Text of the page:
• Piles:
    • Pros: simplest, least expensive method, as it needs no special equipment. Easy to access and turn the pile. Works great if you have lots of space and yard waste.
    • Cons: Can easily get too wet or too dry. Not a great choice if you have pets or critters who visit your backyard (raccoons, rats, possums, etc.)
  • Bins:
    • Pros: Looks nicer, contains compost, keeps moisture in, and helps keep animals out. Fairly easy to make if you are handy.
    • Cons: Can be expensive to purchase, depending on the type you choose.
  • Tumblers:
    • Pros: Makes compost quickly and easily. Good when space is an issue.
    • Cons: Can be expensive to buy and more involved to DIY.

Don’t have an outdoor space for composting? Consider vermicomposting, which works well indoors or in smaller spaces. Vermicomposting or worm composting is easy to maintain and doesn’t cost much, plus it can be a fun activity for young children to help with. You can buy a special bin for worm composting or make your own, but it will need to be inside so the worms don’t freeze in the winter or get too hot in the summer.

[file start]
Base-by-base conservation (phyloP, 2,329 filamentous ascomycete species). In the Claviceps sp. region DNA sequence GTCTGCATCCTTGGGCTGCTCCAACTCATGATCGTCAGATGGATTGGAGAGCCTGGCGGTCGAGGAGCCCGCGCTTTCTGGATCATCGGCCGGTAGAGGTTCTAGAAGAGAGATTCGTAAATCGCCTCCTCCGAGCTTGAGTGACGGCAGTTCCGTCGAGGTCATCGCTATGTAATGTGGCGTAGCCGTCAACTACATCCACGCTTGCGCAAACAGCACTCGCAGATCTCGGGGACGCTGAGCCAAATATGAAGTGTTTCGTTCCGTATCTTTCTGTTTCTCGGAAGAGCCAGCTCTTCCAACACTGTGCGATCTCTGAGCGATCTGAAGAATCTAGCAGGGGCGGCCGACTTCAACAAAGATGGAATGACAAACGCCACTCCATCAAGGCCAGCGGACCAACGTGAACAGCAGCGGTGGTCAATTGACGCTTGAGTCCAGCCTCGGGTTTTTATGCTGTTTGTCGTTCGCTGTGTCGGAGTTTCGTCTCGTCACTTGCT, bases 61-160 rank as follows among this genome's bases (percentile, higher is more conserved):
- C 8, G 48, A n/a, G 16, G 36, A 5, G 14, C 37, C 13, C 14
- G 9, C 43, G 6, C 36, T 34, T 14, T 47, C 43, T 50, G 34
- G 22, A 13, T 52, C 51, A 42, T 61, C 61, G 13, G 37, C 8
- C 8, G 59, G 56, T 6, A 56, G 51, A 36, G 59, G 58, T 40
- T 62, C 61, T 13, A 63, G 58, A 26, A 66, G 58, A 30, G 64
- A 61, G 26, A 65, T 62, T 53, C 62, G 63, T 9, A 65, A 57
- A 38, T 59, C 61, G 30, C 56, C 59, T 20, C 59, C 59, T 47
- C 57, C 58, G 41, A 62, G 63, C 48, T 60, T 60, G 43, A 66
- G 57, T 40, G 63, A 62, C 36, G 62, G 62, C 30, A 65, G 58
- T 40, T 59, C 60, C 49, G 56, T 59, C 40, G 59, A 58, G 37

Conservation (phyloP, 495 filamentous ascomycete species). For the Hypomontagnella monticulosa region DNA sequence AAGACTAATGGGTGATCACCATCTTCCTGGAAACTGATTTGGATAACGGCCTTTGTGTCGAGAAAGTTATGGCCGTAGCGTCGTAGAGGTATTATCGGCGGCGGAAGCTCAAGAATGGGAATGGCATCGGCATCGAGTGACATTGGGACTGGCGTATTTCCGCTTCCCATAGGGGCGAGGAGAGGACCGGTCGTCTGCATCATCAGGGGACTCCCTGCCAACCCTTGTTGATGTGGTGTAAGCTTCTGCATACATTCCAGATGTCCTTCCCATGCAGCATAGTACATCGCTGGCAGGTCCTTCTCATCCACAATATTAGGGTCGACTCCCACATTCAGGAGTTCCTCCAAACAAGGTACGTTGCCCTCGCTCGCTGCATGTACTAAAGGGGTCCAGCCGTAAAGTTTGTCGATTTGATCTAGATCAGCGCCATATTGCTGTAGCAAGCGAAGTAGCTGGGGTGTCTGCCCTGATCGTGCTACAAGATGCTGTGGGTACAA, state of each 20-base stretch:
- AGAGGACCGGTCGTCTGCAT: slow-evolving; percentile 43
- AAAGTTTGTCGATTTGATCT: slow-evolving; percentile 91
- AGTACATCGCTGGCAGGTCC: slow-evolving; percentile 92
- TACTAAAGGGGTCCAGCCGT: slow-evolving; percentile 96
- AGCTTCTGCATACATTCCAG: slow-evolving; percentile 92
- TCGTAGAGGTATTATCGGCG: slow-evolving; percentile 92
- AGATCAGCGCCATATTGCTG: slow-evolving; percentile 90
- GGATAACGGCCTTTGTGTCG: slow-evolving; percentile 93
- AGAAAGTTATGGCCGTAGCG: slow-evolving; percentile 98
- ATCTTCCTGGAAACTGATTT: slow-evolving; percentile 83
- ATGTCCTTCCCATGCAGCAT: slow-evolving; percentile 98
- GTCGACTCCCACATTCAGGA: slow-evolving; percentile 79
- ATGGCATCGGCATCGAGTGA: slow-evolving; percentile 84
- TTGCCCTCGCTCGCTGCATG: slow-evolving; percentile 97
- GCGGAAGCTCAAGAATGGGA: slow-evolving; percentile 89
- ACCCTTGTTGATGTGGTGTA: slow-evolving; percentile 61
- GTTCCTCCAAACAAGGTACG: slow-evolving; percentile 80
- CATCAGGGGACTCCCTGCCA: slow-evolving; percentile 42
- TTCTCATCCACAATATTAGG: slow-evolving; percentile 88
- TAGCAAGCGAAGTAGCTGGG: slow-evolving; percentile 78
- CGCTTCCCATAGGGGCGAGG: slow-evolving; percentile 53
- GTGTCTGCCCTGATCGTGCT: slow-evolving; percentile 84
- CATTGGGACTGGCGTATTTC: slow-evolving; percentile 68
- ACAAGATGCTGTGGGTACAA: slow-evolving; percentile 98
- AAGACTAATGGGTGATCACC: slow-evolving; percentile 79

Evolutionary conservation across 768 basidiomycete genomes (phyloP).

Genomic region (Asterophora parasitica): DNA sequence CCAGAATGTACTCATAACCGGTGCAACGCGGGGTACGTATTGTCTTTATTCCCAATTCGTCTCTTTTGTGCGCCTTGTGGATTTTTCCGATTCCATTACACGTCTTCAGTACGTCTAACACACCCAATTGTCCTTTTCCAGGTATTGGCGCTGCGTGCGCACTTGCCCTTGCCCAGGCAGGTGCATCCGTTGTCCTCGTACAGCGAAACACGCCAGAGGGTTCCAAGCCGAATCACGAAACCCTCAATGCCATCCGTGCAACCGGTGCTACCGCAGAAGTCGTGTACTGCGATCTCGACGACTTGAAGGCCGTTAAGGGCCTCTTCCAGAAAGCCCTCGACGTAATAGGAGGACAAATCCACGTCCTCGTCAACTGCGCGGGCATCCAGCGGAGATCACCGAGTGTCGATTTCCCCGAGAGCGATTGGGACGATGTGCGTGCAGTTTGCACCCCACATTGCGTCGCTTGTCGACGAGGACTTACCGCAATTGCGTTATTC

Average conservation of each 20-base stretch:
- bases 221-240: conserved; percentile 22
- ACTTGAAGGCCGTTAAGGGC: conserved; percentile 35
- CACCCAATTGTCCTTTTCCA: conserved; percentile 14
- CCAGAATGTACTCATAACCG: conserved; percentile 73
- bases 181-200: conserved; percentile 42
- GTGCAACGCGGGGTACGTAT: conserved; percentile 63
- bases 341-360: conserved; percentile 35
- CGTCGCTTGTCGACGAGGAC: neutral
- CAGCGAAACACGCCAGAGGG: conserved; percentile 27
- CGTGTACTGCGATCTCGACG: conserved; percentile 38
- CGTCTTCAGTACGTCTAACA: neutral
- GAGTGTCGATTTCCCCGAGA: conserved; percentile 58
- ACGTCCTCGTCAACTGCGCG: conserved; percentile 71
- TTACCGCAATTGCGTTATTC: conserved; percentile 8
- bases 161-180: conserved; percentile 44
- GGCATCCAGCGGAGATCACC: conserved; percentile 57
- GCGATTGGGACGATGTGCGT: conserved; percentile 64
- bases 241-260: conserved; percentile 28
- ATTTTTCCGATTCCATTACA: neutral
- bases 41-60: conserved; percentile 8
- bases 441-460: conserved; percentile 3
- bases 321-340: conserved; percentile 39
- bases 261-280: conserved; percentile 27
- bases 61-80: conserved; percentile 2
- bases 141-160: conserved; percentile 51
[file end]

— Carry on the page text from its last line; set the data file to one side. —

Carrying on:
How to Start Composting

Composting works by decomposing organic material such as yard waste and kitchen scraps into a great amendment you can add to improve the quality of your soil. Making compost the right way (so it’s not smelly or messy) is a bit like following a recipe. For this recipe, you need four main ingredients:

  • Brown, or carbon-rich materials. This includes dry (hence “brown”) materials such as dried leaves, straw, woodchips, branches, etc. You can also add shredded recycled paper and cardboard to your compost.